By The Rev. Rick Swenson
As the final gavel fell on the proceedings of General Convention 2018 Friday in Austin, Texas, I was struck with an overwhelming sense of both amazement and exhaustion. In the past, I have followed General Convention from afar as an outside observer. This was my first time experiencing the intensity of this gathering first hand, and I must admit I was not fully prepared for the fullness and depth of the experience.
There were moments of both exhilarating accomplishment and deep disappointment. But the one overriding feeling I took away was a sense that the ethos of our Episcopal Church branch of the “Jesus Movement” is changing; and is changing, I believe, for the better.
As I write this, I am struck that in our collect for this, the 8th Sunday after Pentecost, we petition God to, “grant that [we] may know and understand what things [we] ought to do, and also may have grace and power faithfully to accomplish them.” We are called, as this collect reminds us, not only to worship and prayer but also to action.
The Christian church is called to respond to Biblical mandates like truth-telling, confronting injustice, and pursuing peace. I sense that our Episcopal Church is living more fully into that calling by increasingly exercising our prophetic voice, not only in words but in action in both the Church and the world.
There were two events during this General Convention that epitomized for me this newly robust prophetic voice in action.
The first was the stance taken by hundreds of Episcopalians in prayer and solidarity with the women detained in the Hutto Residential Center south of Austin some of whom had children forcibly separated from them. The injustice and inhumanity of the action of forcibly separating immigrant families at our boarders by our government cries out for a prophetic response by the followers of Jesus Christ. This prayer vigil led by members of our Church was profoundly moving, as was the reaction of the women inside the detention center. Episcopal News Service reported, “A woman called from Hutto after today’s prayer and told us they were glued to the windows until the last bus left the detention center. Women inside were crying, saying they knew they weren’t alone after seeing so many people there. Thank you.”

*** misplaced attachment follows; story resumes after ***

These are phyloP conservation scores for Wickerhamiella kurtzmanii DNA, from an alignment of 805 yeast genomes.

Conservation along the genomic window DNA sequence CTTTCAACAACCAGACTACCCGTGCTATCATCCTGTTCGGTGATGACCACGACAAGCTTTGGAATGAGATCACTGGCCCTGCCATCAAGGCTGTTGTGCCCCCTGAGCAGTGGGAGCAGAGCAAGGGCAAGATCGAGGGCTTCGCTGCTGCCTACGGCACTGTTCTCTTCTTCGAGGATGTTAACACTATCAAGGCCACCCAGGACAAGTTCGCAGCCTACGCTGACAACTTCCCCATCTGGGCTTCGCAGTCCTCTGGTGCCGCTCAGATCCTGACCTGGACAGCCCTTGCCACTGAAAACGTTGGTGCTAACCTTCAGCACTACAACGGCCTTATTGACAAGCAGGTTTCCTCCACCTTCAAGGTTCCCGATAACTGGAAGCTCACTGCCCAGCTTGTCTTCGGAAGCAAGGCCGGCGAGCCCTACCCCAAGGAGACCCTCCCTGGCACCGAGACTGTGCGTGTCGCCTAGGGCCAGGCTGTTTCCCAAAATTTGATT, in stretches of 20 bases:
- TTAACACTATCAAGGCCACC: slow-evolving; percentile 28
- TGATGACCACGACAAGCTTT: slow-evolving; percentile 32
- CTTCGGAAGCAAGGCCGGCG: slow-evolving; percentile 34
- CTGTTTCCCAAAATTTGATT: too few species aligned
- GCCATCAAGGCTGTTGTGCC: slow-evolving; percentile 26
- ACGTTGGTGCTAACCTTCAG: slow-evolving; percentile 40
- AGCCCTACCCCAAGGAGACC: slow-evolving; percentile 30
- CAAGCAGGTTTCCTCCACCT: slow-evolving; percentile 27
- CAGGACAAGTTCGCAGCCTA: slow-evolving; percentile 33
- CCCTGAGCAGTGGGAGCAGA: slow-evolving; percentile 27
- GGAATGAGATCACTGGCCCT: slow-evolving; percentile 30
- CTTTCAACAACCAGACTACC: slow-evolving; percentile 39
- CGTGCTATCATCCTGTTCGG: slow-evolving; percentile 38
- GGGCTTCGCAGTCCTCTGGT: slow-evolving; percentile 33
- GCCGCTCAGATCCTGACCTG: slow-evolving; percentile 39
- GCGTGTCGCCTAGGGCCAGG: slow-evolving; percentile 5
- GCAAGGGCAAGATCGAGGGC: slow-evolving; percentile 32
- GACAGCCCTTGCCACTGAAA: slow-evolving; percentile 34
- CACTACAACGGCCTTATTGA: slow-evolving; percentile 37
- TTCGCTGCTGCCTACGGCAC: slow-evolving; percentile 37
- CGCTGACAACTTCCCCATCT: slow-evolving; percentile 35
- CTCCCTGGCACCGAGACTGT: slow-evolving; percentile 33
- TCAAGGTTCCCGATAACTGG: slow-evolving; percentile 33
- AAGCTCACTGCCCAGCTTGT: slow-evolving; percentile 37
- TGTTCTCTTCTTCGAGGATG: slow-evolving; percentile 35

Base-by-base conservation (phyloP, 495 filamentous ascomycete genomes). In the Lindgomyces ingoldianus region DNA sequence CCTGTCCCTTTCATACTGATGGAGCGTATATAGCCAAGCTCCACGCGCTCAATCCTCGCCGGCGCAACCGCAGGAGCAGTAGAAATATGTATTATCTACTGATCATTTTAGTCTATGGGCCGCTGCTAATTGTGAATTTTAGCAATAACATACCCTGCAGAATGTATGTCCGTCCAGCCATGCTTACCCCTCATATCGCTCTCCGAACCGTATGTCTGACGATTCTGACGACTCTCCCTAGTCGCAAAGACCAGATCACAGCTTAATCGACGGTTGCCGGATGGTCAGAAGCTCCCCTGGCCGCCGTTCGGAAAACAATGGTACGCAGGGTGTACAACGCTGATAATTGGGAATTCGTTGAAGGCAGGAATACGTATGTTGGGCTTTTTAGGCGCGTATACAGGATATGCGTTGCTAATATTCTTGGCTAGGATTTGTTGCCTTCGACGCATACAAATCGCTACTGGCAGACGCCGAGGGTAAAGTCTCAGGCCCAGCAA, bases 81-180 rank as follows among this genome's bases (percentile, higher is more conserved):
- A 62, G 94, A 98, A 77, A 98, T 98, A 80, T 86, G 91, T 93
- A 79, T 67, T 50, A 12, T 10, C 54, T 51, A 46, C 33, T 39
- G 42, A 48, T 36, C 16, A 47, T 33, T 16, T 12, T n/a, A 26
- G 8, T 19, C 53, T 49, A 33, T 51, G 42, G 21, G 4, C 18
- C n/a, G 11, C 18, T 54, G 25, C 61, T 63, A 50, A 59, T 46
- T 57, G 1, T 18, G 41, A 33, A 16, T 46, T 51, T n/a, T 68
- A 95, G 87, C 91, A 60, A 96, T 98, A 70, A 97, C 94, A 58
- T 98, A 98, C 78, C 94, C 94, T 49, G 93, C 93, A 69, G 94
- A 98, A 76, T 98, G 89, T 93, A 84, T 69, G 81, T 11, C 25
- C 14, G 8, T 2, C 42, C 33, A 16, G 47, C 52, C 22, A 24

The second example of our newly strengthened prophetic voice was the unanimous action taken by both the House of Bishops and the House of Deputies, in the face of canonical obstacles raised which counseled delay, in action to admit the Diocese of Cuba back into union with the Episcopal Church until certain changes could be made to our canons and Constitution. The Episcopal Diocese of Cuba was “expelled” by the House of Bishops in 1966. The reasons for the “expulsion” of the Diocese of Cuba from the Episcopal Church are somewhat clouded by time, but it is clear that they suffered much during these fifty years of separation. Their church buildings were confiscated, and clergy were jailed and even executed. But many remained faithful, worshiping in homes or wherever they could.
It became clear during the hearings of the committee dealing with the request of the Diocese of Cuba for admission back into union with the Episcopal Church that The Episcopal Church could not and should not deny our brothers and sisters their petition for reunion, a petition which echoes that of Jesus “that we all may be one.” The process of the committee dealing with this issue was at times heart wrenching. In the end it was obvious to me that the breath of the Spirit was moving through General Convention as Cuba was unanimously welcomed home by both houses, and their Bishop, Maria Griselda Delgado del Carpio and the Cuban deputation were immediately seated in full union with the Episcopal Church.
As someone I overheard commented, “sometimes the Church should and can do what our secular authorities cannot or will not.”
There were literally hundreds of other significant actions taken by General Convention, many that also echoed the resounding call of these two actions for justice, peace and reconciliation. But these two stood out for me as profound symbols of our call to follow the Way of Christ through our actions in both the Church and the world and witnessed profoundly to the grace of God which enables us to do more than we could ever ask or imagine.
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